AMD roadmap suggests Zen 4 CPUs will require new processor socket in 2021

A new slide suggests AM4 socket support will come to a hard stop after Zen 3

AMD Ryzen 3000 CPU

A new slide has appeared online showing the end of socket compatibility for AMD’s EPYC processors coming with 2020’s Zen 3 architecture. That, by extension, would also suggest the end for the AM4 Ryzen CPU socket too. AMD has been long committed to retaining socket compatibility for its processors going up to 2020, and now it looks like it’s going to come to a hard stop with a fresh CPU design for Zen 4.

Back in September AMD presented at the HPC-AI Advisory Council conference, and for some reason we couldn’t get there. I think Jacob was washing a hare or something. But, at the event, AMD divulged a few fresh details about its Zen 3 architecture, and intimated the potential changes on the way for the next generation of processor design.

The current EPYC server chips, codenamed Rome, are built on the same Zen 2 design as the Ryzen 3000 desktop processors we love so well. But time she waits for no man, and the Zen 3 Milan CPUs have already taped out. And, if this roadmap’s timeline is accurate, then it wouldn’t be a surprise if some Zen 3 engineering samples were even lurking around right now.

But, as the 7nm+ Zen 3 architecture is more of an update to the current Zen 2 design than a full redesign, the roadmap – screenshotted from a hastily removed YouTube video by Tom’s Hardware – shows the Milan chips still happily using the same SP3 server socket as the current Rome server processors. The same will surely follow for both the TR4 socket for fourth gen Threadripper parts and Ryzen 4000 CPUs with their AM4 sockets.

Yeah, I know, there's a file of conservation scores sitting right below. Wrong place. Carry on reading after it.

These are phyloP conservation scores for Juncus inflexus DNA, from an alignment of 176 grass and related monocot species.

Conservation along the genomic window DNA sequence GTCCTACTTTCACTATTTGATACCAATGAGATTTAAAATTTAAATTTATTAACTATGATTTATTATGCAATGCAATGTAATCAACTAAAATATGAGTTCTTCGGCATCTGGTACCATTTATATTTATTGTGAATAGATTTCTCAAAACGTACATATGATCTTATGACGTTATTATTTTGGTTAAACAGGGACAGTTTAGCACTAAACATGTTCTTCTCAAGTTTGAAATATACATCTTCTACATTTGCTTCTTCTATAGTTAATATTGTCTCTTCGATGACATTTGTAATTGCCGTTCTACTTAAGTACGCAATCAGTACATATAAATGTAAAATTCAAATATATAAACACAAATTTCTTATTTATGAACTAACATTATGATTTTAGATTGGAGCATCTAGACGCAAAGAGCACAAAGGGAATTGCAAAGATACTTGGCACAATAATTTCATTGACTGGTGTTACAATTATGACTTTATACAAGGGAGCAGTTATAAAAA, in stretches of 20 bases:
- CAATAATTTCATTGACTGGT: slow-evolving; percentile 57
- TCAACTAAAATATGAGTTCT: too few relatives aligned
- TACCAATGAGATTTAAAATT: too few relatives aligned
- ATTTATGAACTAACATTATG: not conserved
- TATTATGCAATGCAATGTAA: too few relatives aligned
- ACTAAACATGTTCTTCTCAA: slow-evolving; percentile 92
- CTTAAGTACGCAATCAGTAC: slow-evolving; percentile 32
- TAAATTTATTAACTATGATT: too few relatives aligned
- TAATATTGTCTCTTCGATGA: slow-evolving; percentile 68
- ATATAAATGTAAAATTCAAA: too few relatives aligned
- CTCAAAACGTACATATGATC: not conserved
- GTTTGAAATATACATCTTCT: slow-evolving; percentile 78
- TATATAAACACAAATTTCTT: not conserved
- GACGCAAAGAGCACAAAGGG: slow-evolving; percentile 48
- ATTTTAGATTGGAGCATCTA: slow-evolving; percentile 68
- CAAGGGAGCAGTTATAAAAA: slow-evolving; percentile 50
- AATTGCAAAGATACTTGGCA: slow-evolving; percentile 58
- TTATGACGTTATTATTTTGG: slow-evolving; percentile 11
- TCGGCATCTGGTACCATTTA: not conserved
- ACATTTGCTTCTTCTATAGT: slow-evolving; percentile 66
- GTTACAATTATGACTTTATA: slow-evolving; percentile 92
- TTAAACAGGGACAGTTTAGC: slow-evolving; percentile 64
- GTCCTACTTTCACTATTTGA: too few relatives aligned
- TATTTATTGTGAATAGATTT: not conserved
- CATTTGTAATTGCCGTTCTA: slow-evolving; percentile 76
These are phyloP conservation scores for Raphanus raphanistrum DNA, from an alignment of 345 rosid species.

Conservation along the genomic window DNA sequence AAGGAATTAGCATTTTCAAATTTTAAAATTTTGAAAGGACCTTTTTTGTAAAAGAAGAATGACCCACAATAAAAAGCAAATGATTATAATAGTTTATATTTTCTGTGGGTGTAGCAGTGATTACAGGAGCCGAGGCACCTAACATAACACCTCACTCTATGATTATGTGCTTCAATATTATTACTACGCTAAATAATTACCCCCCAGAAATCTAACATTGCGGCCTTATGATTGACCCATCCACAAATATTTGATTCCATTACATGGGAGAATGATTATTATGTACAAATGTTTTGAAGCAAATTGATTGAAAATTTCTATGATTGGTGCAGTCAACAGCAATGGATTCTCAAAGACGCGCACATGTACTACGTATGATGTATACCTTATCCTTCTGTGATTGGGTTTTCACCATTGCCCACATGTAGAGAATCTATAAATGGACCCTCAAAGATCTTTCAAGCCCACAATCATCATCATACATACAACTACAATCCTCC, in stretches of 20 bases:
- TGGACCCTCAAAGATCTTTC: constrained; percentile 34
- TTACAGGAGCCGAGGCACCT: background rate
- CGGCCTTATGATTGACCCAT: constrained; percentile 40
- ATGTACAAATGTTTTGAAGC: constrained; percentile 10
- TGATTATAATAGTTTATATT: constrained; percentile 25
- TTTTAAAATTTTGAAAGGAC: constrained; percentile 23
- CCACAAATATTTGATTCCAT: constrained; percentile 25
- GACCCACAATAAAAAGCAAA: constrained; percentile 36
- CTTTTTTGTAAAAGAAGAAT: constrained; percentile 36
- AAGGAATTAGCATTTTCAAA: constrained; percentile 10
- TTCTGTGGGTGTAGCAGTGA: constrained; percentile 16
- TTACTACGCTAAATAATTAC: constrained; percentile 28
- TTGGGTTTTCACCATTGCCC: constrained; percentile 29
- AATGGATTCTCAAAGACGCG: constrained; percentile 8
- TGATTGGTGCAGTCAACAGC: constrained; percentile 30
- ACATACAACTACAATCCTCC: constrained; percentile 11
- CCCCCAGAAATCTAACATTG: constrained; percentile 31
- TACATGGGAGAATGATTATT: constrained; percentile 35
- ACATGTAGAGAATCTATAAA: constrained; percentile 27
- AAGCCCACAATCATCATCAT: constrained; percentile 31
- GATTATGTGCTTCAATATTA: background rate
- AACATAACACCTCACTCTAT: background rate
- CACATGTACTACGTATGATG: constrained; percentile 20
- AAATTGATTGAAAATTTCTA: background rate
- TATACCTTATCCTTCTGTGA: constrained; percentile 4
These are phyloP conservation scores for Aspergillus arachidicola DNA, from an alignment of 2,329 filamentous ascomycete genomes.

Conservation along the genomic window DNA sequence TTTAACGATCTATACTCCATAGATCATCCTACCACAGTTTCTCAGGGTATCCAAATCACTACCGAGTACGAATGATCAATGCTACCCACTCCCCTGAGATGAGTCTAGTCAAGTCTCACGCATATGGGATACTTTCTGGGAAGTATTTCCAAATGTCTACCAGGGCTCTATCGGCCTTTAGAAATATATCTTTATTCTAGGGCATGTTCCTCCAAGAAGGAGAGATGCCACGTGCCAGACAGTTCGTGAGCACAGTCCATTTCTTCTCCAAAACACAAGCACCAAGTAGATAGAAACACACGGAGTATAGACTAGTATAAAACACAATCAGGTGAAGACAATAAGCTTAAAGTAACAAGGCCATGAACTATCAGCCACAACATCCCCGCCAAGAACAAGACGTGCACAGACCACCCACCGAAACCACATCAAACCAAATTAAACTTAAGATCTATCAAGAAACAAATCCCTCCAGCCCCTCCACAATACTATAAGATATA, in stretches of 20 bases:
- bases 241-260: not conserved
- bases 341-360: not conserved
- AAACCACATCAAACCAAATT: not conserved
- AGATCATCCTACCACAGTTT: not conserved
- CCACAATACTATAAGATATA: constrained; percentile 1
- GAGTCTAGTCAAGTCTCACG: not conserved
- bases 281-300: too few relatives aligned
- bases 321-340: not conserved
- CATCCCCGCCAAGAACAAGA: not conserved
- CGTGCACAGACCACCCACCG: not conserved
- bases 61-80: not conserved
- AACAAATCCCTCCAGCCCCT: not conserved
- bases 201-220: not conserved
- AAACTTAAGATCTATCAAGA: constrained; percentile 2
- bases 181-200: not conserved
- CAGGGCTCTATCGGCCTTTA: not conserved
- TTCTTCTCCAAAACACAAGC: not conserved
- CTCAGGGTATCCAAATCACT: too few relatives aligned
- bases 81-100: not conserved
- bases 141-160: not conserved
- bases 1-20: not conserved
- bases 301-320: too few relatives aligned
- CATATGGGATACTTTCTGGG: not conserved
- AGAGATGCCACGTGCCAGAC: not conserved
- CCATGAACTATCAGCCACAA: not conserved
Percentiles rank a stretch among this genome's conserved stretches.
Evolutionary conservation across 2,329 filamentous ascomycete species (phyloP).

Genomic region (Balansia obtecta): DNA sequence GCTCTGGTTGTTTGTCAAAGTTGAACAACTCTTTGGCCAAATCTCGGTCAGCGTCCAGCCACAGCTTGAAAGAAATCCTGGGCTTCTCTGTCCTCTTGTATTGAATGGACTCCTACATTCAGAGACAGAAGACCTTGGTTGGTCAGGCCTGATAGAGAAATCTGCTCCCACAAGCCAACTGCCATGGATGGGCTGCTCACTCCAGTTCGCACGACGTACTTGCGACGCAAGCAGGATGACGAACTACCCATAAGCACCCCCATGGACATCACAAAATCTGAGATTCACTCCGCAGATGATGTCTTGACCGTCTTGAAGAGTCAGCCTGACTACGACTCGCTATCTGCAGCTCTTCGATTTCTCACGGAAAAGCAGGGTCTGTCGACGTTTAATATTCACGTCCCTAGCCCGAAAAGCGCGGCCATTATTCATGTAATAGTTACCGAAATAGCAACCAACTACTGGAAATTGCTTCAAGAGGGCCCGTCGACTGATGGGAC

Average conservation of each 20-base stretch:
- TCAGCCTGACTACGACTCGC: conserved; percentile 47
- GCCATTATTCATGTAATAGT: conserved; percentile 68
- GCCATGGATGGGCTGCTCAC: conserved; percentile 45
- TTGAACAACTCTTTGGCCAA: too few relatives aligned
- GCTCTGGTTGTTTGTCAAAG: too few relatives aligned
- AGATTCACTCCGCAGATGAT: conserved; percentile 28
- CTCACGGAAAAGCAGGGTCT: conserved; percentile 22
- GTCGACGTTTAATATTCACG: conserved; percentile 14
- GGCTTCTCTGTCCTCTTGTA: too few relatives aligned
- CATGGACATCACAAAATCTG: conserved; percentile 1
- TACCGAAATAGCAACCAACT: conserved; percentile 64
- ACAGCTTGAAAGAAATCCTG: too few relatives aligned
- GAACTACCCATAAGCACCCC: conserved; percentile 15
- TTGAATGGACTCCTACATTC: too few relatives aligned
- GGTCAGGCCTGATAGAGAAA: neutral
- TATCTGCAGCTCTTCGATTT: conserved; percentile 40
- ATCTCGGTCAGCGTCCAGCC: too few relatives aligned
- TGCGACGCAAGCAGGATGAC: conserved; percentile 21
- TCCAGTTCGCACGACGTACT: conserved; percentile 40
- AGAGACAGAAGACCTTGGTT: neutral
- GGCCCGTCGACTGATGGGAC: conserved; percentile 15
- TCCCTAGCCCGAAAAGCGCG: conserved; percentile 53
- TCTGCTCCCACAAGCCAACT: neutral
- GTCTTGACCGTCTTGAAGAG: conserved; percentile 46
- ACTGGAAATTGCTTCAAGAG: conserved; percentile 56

AMD EPYC roadmap from Tom's Hardware

The basic design of the 7nm+ EPYC chip looks to be largely unchanged, with the same chiplet and I/O die layout following on from the current Zen 2 setup. The only thing that looks to be changing with Zen 3 so far is that each of its chiplets can contain 32MB of unified L3 cache as opposed to the current 16MB L3 apportioned to each four-core complex.

There will be a pretty standard 10% performance boost on offer just from the use of TSMC’s more advanced N7+ node alone, which will also be the first to offer some form of extreme ultraviolet lithography in manufacturing. It will only be used sparingly with this process, as the N5, or 5nm, node likely to be the first full EUV process from TSMC.

EUV should eventually have the combined benefits of both shortening production time as well as making things a little cheaper, as it will reduce the necessary number of masks and processes needed to pattern silicon right now.


The following Genoa EPYC processors – presumably using the Zen 4 architecture, which is currently noted as being ‘In Design’ – is shown as existing outside SP3 socket compatibility with support seemingly ended with Milan on its release in Q3 next year. Genoa is then set to operate on the SP5 platform which is currently in the ‘definition phase.’

I expect that if the Zen 4 server chips require a whole new platform and socket then the desktop processors, whether 4th Gen Threadripper or Ryzen 4000 CPU, will also need a new home for themselves too. A TR5 and AM5 socket would then seem plausible.

It is possible that the EPYC server parts might require a new platform simply to ensure compatibility with newer DDR5 and PCIe 5.0 standards, but it seems unlikely that would 100% necessitate a whole new socket design. More likely the next real generational update for AMD’s Zen architecture will be a different beast to either Zen 2 or Zen 3 when it arrives in 2021 to justify that changed socket.